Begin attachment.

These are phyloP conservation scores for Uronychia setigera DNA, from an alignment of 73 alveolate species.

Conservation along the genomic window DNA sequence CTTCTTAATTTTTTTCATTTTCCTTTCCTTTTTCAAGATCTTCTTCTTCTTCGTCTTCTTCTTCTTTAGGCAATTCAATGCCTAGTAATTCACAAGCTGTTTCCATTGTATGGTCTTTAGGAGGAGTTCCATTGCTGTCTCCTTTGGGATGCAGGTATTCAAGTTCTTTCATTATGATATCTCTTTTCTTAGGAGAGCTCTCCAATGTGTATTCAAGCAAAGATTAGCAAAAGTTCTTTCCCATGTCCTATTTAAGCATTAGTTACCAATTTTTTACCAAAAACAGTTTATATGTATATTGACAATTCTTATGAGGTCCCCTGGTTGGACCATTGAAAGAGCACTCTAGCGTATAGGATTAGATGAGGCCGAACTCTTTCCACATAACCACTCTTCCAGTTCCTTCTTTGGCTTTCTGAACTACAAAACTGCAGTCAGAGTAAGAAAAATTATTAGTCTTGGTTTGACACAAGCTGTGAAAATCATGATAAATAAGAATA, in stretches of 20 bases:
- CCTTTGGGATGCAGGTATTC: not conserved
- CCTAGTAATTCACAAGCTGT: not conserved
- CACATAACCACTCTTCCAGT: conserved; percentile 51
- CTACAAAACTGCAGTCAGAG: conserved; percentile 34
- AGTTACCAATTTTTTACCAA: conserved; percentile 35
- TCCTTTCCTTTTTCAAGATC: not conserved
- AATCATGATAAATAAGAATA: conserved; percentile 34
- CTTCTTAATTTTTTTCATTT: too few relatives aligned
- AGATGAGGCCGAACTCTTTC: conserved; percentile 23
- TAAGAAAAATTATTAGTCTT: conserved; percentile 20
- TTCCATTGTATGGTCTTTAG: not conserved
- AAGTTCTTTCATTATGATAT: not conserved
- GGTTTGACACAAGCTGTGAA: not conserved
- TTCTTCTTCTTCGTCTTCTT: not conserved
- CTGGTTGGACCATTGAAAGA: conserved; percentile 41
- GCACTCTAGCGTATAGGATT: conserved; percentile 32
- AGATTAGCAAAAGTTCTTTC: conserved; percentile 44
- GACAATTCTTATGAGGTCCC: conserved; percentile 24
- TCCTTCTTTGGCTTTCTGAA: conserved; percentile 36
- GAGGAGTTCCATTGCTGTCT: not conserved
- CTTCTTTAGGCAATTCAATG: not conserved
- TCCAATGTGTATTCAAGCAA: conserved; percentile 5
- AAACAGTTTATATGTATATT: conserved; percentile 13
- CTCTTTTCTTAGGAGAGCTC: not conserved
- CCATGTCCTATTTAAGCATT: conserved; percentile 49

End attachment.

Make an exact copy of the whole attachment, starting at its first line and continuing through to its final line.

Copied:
These are phyloP conservation scores for Uronychia setigera DNA, from an alignment of 73 alveolate species.

Conservation along the genomic window DNA sequence CTTCTTAATTTTTTTCATTTTCCTTTCCTTTTTCAAGATCTTCTTCTTCTTCGTCTTCTTCTTCTTTAGGCAATTCAATGCCTAGTAATTCACAAGCTGTTTCCATTGTATGGTCTTTAGGAGGAGTTCCATTGCTGTCTCCTTTGGGATGCAGGTATTCAAGTTCTTTCATTATGATATCTCTTTTCTTAGGAGAGCTCTCCAATGTGTATTCAAGCAAAGATTAGCAAAAGTTCTTTCCCATGTCCTATTTAAGCATTAGTTACCAATTTTTTACCAAAAACAGTTTATATGTATATTGACAATTCTTATGAGGTCCCCTGGTTGGACCATTGAAAGAGCACTCTAGCGTATAGGATTAGATGAGGCCGAACTCTTTCCACATAACCACTCTTCCAGTTCCTTCTTTGGCTTTCTGAACTACAAAACTGCAGTCAGAGTAAGAAAAATTATTAGTCTTGGTTTGACACAAGCTGTGAAAATCATGATAAATAAGAATA, in stretches of 20 bases:
- CCTTTGGGATGCAGGTATTC: not conserved
- CCTAGTAATTCACAAGCTGT: not conserved
- CACATAACCACTCTTCCAGT: conserved; percentile 51
- CTACAAAACTGCAGTCAGAG: conserved; percentile 34
- AGTTACCAATTTTTTACCAA: conserved; percentile 35
- TCCTTTCCTTTTTCAAGATC: not conserved
- AATCATGATAAATAAGAATA: conserved; percentile 34
- CTTCTTAATTTTTTTCATTT: too few relatives aligned
- AGATGAGGCCGAACTCTTTC: conserved; percentile 23
- TAAGAAAAATTATTAGTCTT: conserved; percentile 20
- TTCCATTGTATGGTCTTTAG: not conserved
- AAGTTCTTTCATTATGATAT: not conserved
- GGTTTGACACAAGCTGTGAA: not conserved
- TTCTTCTTCTTCGTCTTCTT: not conserved
- CTGGTTGGACCATTGAAAGA: conserved; percentile 41
- GCACTCTAGCGTATAGGATT: conserved; percentile 32
- AGATTAGCAAAAGTTCTTTC: conserved; percentile 44
- GACAATTCTTATGAGGTCCC: conserved; percentile 24
- TCCTTCTTTGGCTTTCTGAA: conserved; percentile 36
- GAGGAGTTCCATTGCTGTCT: not conserved
- CTTCTTTAGGCAATTCAATG: not conserved
- TCCAATGTGTATTCAAGCAA: conserved; percentile 5
- AAACAGTTTATATGTATATT: conserved; percentile 13
- CTCTTTTCTTAGGAGAGCTC: not conserved
- CCATGTCCTATTTAAGCATT: conserved; percentile 49